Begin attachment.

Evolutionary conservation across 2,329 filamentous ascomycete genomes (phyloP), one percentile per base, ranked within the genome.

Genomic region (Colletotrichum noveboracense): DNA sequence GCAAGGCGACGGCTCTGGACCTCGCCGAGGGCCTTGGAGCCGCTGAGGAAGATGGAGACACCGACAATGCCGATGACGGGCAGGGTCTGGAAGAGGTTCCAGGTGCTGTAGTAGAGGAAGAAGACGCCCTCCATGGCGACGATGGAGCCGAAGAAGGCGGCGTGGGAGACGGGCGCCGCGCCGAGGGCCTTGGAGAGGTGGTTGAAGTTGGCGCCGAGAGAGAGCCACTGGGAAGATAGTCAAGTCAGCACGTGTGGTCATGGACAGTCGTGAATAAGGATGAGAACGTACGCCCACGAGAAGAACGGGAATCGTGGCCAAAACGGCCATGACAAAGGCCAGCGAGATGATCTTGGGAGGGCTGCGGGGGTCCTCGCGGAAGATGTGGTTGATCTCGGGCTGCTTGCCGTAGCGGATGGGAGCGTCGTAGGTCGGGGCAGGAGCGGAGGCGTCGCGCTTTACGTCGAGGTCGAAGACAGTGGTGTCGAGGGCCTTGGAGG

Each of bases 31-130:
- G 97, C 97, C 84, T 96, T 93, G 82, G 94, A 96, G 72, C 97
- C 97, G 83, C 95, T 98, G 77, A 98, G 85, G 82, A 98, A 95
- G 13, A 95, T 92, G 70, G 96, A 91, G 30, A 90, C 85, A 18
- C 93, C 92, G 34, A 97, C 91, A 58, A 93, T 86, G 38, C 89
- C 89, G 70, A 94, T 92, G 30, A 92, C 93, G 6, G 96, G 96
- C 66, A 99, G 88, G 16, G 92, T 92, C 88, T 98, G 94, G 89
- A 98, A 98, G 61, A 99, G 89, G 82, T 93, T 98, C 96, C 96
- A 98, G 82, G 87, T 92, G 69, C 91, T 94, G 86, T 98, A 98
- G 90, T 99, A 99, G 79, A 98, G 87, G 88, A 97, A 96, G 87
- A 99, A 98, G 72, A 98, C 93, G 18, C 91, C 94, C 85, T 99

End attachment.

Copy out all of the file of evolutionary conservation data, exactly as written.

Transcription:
Evolutionary conservation across 2,329 filamentous ascomycete genomes (phyloP), one percentile per base, ranked within the genome.

Genomic region (Colletotrichum noveboracense): DNA sequence GCAAGGCGACGGCTCTGGACCTCGCCGAGGGCCTTGGAGCCGCTGAGGAAGATGGAGACACCGACAATGCCGATGACGGGCAGGGTCTGGAAGAGGTTCCAGGTGCTGTAGTAGAGGAAGAAGACGCCCTCCATGGCGACGATGGAGCCGAAGAAGGCGGCGTGGGAGACGGGCGCCGCGCCGAGGGCCTTGGAGAGGTGGTTGAAGTTGGCGCCGAGAGAGAGCCACTGGGAAGATAGTCAAGTCAGCACGTGTGGTCATGGACAGTCGTGAATAAGGATGAGAACGTACGCCCACGAGAAGAACGGGAATCGTGGCCAAAACGGCCATGACAAAGGCCAGCGAGATGATCTTGGGAGGGCTGCGGGGGTCCTCGCGGAAGATGTGGTTGATCTCGGGCTGCTTGCCGTAGCGGATGGGAGCGTCGTAGGTCGGGGCAGGAGCGGAGGCGTCGCGCTTTACGTCGAGGTCGAAGACAGTGGTGTCGAGGGCCTTGGAGG

Each of bases 31-130:
- G 97, C 97, C 84, T 96, T 93, G 82, G 94, A 96, G 72, C 97
- C 97, G 83, C 95, T 98, G 77, A 98, G 85, G 82, A 98, A 95
- G 13, A 95, T 92, G 70, G 96, A 91, G 30, A 90, C 85, A 18
- C 93, C 92, G 34, A 97, C 91, A 58, A 93, T 86, G 38, C 89
- C 89, G 70, A 94, T 92, G 30, A 92, C 93, G 6, G 96, G 96
- C 66, A 99, G 88, G 16, G 92, T 92, C 88, T 98, G 94, G 89
- A 98, A 98, G 61, A 99, G 89, G 82, T 93, T 98, C 96, C 96
- A 98, G 82, G 87, T 92, G 69, C 91, T 94, G 86, T 98, A 98
- G 90, T 99, A 99, G 79, A 98, G 87, G 88, A 97, A 96, G 87
- A 99, A 98, G 72, A 98, C 93, G 18, C 91, C 94, C 85, T 99